I was hoping you’d ask this one because my mother is totally right about this. She always said I never feel older than 18, like in my mind, I always feel like I am 18.  And I thought yeah right, Well I never feel older than 22.  I never liked 18 because I was too shy, so maybe 24. I can relate to everybody that is young. My body is maybe not cooperating. I look in the mirror sometimes and I’m like oh my God it’s my grandmother. But she was right, you never feel older than a certain age. 

Money is OK, but it isn’t what life is about.
What is it about?
 Life is about relationships.

Where did you grow up?

New Jersey

Two words you would use to describe your ideal self?

Happy, Successful

You collect? 

Sea glass and rocks. 

Something that is important on your nightstand? 

My romance novel

Your strangest possession? 
I guess my rocks, I guess that’s kind of weird

An artist whose work you highly respect? 

Edward Hopper.

Two things you did today
Drank a __ beer, exercised.


What was your first word?
I was in Little Abner, the first play I ever saw was Jesus Christ Superstar.




Plane ride 
to France

Piece of art you sold
A picture of the water and some boats, sold it at a little gift shop in Cape Cod.

You think I would have realized by now that these conversations take at least three hours. This one was no different. We had a window seat at the Station Tap Room, like its name it is situated across from Downingtown Train Station. During our conversation many passengers boarded and disembarked (never really got to use that word.) The food here is awesome, simple yet gourmet along with a great rotating beer selection. We chatted over a homemade chorizo and goat cheese sandwich and a ham with a triple crème panini. I insisted on getting the truffle fries.

I looked at my watch feeling bad that we had to end it and get on with the remainder of the day. Her nerves were squelched form the pint of Weizen Beer (if you ever need a good hang man word.) So I took advantage of the opportunity and played a speed round of questions. She thought I was easy on her.

Tuesday, November 1, 2011

The Power of Halloween or Lack of

It started Sunday when I visited the mall. I had been locked up in our house with out of town relatives and the storm hit. Maybe I was a bit unprepared but granted it was October and I was not expecting snow.  Without power, trees down and an unforeseen amount of snow expected, it was like camping! Yet, we had a kitchen with an electric stove, a living room with a plasma TV, a bedroom with an extra thick queen bed, and nothing to do but play monopoly. Shall I teach the kids “Greed is good,” or “play fair?” I gobbled up properties with every move, trying to get three consecutive colors. My kids’ luck seemed to alternate between them as they hoarded every third color of the property I tried to acquire. The game continued for four hours until the sun set and our light was dim. Their bank accounts reflected the fading sun as they landed on my properties and paid their rent.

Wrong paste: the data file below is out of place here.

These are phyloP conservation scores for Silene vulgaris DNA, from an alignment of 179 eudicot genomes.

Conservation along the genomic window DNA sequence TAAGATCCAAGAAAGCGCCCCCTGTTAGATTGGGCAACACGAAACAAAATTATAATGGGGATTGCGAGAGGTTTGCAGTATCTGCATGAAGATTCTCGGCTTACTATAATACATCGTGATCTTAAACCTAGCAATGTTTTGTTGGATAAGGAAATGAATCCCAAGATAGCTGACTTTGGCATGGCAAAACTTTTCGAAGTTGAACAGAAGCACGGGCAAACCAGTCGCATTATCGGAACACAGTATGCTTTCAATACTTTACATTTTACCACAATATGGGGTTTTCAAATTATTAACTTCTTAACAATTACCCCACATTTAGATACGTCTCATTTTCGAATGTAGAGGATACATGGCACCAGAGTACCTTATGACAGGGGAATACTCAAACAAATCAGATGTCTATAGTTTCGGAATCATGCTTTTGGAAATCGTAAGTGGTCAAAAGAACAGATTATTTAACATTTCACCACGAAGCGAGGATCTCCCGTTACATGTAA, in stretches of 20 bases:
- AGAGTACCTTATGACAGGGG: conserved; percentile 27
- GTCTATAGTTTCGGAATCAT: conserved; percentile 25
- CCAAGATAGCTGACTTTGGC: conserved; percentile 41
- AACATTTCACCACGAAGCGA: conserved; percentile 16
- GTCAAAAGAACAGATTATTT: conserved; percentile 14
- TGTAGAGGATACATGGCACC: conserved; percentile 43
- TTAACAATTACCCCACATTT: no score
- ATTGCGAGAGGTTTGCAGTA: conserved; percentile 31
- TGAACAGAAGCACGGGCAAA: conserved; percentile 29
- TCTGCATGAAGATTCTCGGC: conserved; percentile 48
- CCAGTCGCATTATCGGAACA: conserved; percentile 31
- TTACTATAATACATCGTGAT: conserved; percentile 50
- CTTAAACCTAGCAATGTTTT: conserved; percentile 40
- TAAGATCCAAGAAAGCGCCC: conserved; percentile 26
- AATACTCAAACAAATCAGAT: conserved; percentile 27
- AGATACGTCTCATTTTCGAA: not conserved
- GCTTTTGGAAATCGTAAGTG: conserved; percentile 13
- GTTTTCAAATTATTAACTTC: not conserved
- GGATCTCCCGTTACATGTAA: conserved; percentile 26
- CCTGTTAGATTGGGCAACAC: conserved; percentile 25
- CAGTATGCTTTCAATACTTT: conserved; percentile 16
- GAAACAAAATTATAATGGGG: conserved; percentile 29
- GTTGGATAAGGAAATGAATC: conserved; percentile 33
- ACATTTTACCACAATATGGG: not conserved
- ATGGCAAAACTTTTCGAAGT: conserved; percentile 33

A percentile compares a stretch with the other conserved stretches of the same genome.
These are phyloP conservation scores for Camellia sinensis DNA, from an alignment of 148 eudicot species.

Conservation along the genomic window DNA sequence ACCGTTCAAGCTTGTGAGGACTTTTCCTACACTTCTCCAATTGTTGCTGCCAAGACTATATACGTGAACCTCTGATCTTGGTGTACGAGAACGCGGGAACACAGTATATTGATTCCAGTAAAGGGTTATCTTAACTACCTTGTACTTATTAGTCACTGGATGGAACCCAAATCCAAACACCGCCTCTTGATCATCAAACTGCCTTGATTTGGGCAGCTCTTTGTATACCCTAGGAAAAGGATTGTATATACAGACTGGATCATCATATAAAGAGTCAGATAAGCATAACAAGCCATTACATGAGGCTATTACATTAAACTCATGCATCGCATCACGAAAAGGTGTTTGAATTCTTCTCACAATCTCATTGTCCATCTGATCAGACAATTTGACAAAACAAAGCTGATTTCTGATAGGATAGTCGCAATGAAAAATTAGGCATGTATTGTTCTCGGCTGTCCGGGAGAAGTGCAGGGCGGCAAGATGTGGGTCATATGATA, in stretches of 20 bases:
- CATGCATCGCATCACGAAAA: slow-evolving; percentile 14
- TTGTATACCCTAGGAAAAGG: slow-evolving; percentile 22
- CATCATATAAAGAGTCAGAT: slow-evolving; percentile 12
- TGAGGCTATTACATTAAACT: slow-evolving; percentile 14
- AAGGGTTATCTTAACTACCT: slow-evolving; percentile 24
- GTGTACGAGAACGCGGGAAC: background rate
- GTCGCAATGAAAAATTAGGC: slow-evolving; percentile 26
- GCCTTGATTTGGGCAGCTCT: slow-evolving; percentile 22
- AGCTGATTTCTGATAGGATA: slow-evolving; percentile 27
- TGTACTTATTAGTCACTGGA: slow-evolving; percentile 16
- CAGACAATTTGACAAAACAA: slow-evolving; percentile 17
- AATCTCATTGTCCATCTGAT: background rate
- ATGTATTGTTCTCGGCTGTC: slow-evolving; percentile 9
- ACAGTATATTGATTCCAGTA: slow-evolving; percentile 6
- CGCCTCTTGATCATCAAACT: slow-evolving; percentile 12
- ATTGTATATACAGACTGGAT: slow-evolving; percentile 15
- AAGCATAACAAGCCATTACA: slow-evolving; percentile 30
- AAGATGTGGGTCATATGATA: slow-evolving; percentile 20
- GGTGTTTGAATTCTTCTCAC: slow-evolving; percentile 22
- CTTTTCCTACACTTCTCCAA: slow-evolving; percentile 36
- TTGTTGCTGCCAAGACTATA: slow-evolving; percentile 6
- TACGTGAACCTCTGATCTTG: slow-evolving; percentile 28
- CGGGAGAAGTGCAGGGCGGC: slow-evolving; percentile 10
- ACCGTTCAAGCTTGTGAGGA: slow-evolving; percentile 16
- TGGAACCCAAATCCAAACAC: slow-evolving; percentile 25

This is not the point of my story, I digress. We were at the mall, partly because relatives had to shop and partly because we had a bit of cabin fever. As you may have noticed in recent blogs, I do not get out of my studio much, nor do I like to. I did not realize that the mall does not follow the Gregorian calendar and celebrate the established day of Halloween. It was Sunday the 30th of October and the mall was packed with: cute babies dressed as peas, and teenagers in ripped jeans, striped shirts and spiked hair, and  excessive fake piercings. Excuse me, but that is not a costume! That is how we dressed when we rebelled in the 80’s. Maybe it was fashion and sold to us. But it didn’t hang on a hook and come in a sealed bag ready to wear. It originated as an expression of creativity. So I weaved my way through Transformers, Harry Potters, and Bratz Doll look-a-likes while thinking of my first high school dance and hearing Depeche Mode in my head. I wondered if the negotiating and deal making we experienced in Monopoly earlier would resonate with my kids. Maybe they would be creative in making a decent life for themselves. I yearned for the days of 100 Grand Bars and Payday as I watched the mall walkers happily take handfuls of Sweet Tarts.